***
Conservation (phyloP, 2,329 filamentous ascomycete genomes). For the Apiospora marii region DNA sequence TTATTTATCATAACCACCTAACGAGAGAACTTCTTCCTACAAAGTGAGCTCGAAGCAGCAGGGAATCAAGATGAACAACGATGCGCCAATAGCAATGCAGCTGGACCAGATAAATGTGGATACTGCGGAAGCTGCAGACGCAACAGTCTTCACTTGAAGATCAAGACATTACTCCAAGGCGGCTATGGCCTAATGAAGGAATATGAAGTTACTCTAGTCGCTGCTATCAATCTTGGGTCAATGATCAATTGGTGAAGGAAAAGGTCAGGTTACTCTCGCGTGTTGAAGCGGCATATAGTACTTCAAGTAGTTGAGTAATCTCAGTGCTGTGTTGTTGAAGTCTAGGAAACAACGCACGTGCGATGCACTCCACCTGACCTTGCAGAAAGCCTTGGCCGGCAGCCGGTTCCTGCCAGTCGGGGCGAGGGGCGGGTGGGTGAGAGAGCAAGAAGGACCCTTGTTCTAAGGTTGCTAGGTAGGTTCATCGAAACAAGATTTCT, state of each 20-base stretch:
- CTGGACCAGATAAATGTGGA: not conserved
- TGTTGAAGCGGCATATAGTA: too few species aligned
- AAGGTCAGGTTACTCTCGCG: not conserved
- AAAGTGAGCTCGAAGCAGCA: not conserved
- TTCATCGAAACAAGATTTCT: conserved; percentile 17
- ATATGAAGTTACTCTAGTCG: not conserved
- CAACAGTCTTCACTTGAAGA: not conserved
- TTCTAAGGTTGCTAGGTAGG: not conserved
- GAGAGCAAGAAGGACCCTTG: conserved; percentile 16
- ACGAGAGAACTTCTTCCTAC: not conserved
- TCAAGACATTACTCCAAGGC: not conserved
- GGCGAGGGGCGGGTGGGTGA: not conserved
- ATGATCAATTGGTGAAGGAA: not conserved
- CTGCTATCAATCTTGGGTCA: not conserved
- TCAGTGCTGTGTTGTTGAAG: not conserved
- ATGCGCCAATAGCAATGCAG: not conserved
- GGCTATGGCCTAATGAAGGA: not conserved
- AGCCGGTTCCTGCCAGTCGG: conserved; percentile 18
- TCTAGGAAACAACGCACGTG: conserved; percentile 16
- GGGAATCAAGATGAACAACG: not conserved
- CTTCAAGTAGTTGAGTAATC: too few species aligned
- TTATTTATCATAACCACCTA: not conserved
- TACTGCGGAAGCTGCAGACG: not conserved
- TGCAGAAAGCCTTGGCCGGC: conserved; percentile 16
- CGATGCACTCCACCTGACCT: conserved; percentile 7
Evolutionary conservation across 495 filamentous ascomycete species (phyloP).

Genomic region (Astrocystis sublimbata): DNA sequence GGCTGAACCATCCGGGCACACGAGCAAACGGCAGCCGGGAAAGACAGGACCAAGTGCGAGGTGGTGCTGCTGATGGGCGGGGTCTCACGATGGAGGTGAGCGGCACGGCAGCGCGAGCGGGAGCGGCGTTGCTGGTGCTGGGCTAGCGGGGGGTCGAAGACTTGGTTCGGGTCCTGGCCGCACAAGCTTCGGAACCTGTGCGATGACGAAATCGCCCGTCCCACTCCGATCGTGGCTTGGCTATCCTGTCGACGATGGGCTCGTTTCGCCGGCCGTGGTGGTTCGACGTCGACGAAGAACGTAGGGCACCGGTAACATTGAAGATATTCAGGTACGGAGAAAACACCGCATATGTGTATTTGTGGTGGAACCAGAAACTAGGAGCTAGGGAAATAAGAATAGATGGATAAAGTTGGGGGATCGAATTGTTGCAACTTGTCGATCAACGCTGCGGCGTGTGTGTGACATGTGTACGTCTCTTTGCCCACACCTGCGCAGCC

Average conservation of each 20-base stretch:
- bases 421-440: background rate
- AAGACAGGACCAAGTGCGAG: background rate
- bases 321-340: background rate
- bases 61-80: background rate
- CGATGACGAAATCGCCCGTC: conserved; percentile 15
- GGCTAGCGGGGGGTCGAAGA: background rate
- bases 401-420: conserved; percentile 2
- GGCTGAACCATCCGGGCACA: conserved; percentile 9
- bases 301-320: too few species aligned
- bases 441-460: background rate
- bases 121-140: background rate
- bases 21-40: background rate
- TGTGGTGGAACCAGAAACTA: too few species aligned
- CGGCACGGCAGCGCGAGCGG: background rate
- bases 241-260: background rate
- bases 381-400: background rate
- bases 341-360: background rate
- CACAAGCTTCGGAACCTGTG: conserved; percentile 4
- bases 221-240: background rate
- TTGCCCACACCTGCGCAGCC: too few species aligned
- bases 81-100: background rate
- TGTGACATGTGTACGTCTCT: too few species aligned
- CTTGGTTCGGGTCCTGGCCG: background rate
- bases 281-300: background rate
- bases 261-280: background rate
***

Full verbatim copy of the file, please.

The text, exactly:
Conservation (phyloP, 2,329 filamentous ascomycete genomes). For the Apiospora marii region DNA sequence TTATTTATCATAACCACCTAACGAGAGAACTTCTTCCTACAAAGTGAGCTCGAAGCAGCAGGGAATCAAGATGAACAACGATGCGCCAATAGCAATGCAGCTGGACCAGATAAATGTGGATACTGCGGAAGCTGCAGACGCAACAGTCTTCACTTGAAGATCAAGACATTACTCCAAGGCGGCTATGGCCTAATGAAGGAATATGAAGTTACTCTAGTCGCTGCTATCAATCTTGGGTCAATGATCAATTGGTGAAGGAAAAGGTCAGGTTACTCTCGCGTGTTGAAGCGGCATATAGTACTTCAAGTAGTTGAGTAATCTCAGTGCTGTGTTGTTGAAGTCTAGGAAACAACGCACGTGCGATGCACTCCACCTGACCTTGCAGAAAGCCTTGGCCGGCAGCCGGTTCCTGCCAGTCGGGGCGAGGGGCGGGTGGGTGAGAGAGCAAGAAGGACCCTTGTTCTAAGGTTGCTAGGTAGGTTCATCGAAACAAGATTTCT, state of each 20-base stretch:
- CTGGACCAGATAAATGTGGA: not conserved
- TGTTGAAGCGGCATATAGTA: too few species aligned
- AAGGTCAGGTTACTCTCGCG: not conserved
- AAAGTGAGCTCGAAGCAGCA: not conserved
- TTCATCGAAACAAGATTTCT: conserved; percentile 17
- ATATGAAGTTACTCTAGTCG: not conserved
- CAACAGTCTTCACTTGAAGA: not conserved
- TTCTAAGGTTGCTAGGTAGG: not conserved
- GAGAGCAAGAAGGACCCTTG: conserved; percentile 16
- ACGAGAGAACTTCTTCCTAC: not conserved
- TCAAGACATTACTCCAAGGC: not conserved
- GGCGAGGGGCGGGTGGGTGA: not conserved
- ATGATCAATTGGTGAAGGAA: not conserved
- CTGCTATCAATCTTGGGTCA: not conserved
- TCAGTGCTGTGTTGTTGAAG: not conserved
- ATGCGCCAATAGCAATGCAG: not conserved
- GGCTATGGCCTAATGAAGGA: not conserved
- AGCCGGTTCCTGCCAGTCGG: conserved; percentile 18
- TCTAGGAAACAACGCACGTG: conserved; percentile 16
- GGGAATCAAGATGAACAACG: not conserved
- CTTCAAGTAGTTGAGTAATC: too few species aligned
- TTATTTATCATAACCACCTA: not conserved
- TACTGCGGAAGCTGCAGACG: not conserved
- TGCAGAAAGCCTTGGCCGGC: conserved; percentile 16
- CGATGCACTCCACCTGACCT: conserved; percentile 7
Evolutionary conservation across 495 filamentous ascomycete species (phyloP).

Genomic region (Astrocystis sublimbata): DNA sequence GGCTGAACCATCCGGGCACACGAGCAAACGGCAGCCGGGAAAGACAGGACCAAGTGCGAGGTGGTGCTGCTGATGGGCGGGGTCTCACGATGGAGGTGAGCGGCACGGCAGCGCGAGCGGGAGCGGCGTTGCTGGTGCTGGGCTAGCGGGGGGTCGAAGACTTGGTTCGGGTCCTGGCCGCACAAGCTTCGGAACCTGTGCGATGACGAAATCGCCCGTCCCACTCCGATCGTGGCTTGGCTATCCTGTCGACGATGGGCTCGTTTCGCCGGCCGTGGTGGTTCGACGTCGACGAAGAACGTAGGGCACCGGTAACATTGAAGATATTCAGGTACGGAGAAAACACCGCATATGTGTATTTGTGGTGGAACCAGAAACTAGGAGCTAGGGAAATAAGAATAGATGGATAAAGTTGGGGGATCGAATTGTTGCAACTTGTCGATCAACGCTGCGGCGTGTGTGTGACATGTGTACGTCTCTTTGCCCACACCTGCGCAGCC

Average conservation of each 20-base stretch:
- bases 421-440: background rate
- AAGACAGGACCAAGTGCGAG: background rate
- bases 321-340: background rate
- bases 61-80: background rate
- CGATGACGAAATCGCCCGTC: conserved; percentile 15
- GGCTAGCGGGGGGTCGAAGA: background rate
- bases 401-420: conserved; percentile 2
- GGCTGAACCATCCGGGCACA: conserved; percentile 9
- bases 301-320: too few species aligned
- bases 441-460: background rate
- bases 121-140: background rate
- bases 21-40: background rate
- TGTGGTGGAACCAGAAACTA: too few species aligned
- CGGCACGGCAGCGCGAGCGG: background rate
- bases 241-260: background rate
- bases 381-400: background rate
- bases 341-360: background rate
- CACAAGCTTCGGAACCTGTG: conserved; percentile 4
- bases 221-240: background rate
- TTGCCCACACCTGCGCAGCC: too few species aligned
- bases 81-100: background rate
- TGTGACATGTGTACGTCTCT: too few species aligned
- CTTGGTTCGGGTCCTGGCCG: background rate
- bases 281-300: background rate
- bases 261-280: background rate